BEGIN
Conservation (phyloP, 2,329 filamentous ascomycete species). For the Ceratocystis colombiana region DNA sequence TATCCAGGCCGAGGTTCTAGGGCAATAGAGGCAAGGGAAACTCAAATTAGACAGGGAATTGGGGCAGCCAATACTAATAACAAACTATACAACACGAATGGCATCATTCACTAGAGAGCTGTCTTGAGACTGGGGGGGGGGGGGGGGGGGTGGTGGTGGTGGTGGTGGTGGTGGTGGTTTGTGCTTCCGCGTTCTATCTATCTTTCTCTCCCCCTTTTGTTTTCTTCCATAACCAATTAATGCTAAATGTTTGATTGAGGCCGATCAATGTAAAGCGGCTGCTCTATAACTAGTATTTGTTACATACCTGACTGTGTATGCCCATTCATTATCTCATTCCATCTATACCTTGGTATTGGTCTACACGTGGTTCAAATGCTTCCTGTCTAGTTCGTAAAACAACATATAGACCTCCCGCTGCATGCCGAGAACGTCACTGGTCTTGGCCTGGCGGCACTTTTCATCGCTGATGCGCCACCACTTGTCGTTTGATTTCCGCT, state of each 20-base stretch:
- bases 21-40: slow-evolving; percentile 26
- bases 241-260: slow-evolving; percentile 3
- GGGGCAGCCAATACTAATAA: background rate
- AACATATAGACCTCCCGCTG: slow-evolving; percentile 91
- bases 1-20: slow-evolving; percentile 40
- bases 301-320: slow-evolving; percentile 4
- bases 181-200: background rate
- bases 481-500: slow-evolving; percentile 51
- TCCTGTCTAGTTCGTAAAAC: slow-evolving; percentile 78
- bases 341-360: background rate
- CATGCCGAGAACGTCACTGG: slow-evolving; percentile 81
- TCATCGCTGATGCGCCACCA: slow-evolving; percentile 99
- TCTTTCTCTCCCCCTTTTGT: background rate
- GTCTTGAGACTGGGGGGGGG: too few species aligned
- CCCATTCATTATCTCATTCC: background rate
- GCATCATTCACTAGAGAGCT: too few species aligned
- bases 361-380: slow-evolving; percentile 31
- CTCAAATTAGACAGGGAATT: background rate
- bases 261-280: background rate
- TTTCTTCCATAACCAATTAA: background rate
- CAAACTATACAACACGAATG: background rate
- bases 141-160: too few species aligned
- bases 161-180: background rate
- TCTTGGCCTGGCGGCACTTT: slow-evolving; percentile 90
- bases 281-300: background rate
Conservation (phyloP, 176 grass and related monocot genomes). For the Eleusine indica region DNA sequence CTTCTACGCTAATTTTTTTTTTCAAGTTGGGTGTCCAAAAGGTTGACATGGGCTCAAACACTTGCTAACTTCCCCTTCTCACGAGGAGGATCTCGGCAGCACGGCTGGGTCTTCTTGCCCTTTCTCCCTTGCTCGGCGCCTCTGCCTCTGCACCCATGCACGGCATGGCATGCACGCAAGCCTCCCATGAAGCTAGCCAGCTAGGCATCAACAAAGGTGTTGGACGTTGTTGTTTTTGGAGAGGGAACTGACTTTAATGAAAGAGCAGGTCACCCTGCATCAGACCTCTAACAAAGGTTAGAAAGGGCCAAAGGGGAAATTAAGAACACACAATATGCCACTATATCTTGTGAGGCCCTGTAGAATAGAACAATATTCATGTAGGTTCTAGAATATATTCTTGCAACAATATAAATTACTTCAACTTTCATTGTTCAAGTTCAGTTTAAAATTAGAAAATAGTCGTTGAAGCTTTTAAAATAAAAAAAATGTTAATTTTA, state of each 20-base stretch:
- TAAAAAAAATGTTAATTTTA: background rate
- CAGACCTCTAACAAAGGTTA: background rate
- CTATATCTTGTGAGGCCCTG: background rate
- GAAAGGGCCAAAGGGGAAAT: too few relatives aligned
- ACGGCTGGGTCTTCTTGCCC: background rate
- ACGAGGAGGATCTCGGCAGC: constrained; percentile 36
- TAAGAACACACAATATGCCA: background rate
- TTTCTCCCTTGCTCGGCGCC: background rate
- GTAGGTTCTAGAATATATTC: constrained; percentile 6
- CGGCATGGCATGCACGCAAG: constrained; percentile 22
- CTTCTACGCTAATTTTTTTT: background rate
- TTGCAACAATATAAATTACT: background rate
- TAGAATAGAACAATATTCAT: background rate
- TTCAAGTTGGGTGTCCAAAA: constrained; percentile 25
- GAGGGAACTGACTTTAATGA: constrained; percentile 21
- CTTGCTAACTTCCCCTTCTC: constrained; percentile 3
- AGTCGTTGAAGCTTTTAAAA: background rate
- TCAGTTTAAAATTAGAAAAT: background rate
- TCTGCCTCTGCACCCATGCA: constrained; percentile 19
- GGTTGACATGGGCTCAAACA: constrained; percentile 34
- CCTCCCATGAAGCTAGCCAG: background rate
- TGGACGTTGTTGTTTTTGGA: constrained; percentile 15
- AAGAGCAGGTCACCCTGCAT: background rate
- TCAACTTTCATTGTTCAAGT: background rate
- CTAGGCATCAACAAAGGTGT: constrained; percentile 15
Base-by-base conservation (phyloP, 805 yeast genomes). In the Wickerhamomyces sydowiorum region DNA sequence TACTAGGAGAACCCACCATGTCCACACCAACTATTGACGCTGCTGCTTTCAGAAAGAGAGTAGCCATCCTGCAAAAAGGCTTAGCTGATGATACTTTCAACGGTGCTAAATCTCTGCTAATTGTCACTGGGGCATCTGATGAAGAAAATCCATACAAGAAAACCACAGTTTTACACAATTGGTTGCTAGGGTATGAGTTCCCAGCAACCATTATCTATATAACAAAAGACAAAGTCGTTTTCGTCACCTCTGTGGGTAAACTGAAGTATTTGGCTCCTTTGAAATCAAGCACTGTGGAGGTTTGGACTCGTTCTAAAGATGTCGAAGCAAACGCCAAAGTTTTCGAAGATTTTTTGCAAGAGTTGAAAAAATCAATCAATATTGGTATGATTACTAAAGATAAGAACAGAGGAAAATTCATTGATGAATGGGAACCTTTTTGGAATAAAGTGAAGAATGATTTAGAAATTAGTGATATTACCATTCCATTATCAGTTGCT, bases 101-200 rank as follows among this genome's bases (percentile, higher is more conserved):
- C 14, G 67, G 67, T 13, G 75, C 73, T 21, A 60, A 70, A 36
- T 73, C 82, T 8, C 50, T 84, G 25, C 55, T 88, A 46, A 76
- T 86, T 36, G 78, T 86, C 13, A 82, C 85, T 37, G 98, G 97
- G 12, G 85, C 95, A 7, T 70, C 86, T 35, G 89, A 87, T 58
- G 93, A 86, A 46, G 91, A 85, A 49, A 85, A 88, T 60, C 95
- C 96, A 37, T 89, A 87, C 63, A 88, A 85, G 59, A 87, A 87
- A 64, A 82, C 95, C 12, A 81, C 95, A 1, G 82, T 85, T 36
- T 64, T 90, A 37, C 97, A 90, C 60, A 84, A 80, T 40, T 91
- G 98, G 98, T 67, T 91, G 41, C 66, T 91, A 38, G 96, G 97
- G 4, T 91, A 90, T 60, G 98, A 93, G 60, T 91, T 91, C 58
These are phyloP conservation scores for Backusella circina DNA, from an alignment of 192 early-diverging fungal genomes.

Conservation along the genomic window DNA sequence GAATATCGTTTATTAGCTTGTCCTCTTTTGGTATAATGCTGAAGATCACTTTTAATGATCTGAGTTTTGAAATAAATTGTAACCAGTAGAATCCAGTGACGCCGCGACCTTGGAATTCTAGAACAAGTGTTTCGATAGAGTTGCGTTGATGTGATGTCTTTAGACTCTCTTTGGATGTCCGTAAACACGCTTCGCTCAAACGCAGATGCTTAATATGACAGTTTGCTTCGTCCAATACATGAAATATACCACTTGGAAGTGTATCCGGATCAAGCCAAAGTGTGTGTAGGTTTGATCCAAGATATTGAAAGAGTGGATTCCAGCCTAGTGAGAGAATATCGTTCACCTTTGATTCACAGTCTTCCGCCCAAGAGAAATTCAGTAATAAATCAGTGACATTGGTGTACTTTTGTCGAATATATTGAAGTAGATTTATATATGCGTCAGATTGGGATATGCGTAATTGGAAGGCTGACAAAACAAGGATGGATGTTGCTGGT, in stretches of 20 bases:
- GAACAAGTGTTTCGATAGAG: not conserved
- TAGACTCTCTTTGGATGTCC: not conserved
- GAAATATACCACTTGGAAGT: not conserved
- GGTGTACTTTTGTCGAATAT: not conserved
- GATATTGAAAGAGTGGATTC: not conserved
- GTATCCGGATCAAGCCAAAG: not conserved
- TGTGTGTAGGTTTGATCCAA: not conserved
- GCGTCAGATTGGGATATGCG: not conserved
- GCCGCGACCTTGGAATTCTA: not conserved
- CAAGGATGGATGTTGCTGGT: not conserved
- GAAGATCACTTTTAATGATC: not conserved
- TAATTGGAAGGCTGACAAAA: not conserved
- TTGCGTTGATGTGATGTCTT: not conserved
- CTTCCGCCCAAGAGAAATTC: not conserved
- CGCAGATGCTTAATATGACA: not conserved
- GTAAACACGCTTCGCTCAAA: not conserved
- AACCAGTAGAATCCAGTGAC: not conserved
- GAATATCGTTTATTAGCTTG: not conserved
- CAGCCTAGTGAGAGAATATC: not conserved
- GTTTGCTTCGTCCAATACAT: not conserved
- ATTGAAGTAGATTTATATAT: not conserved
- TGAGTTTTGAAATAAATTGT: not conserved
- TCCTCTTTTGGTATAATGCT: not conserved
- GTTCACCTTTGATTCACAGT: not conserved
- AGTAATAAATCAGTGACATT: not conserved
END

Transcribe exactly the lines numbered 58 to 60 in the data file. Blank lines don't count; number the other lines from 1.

- G 93, A 86, A 46, G 91, A 85, A 49, A 85, A 88, T 60, C 95
- C 96, A 37, T 89, A 87, C 63, A 88, A 85, G 59, A 87, A 87
- A 64, A 82, C 95, C 12, A 81, C 95, A 1, G 82, T 85, T 36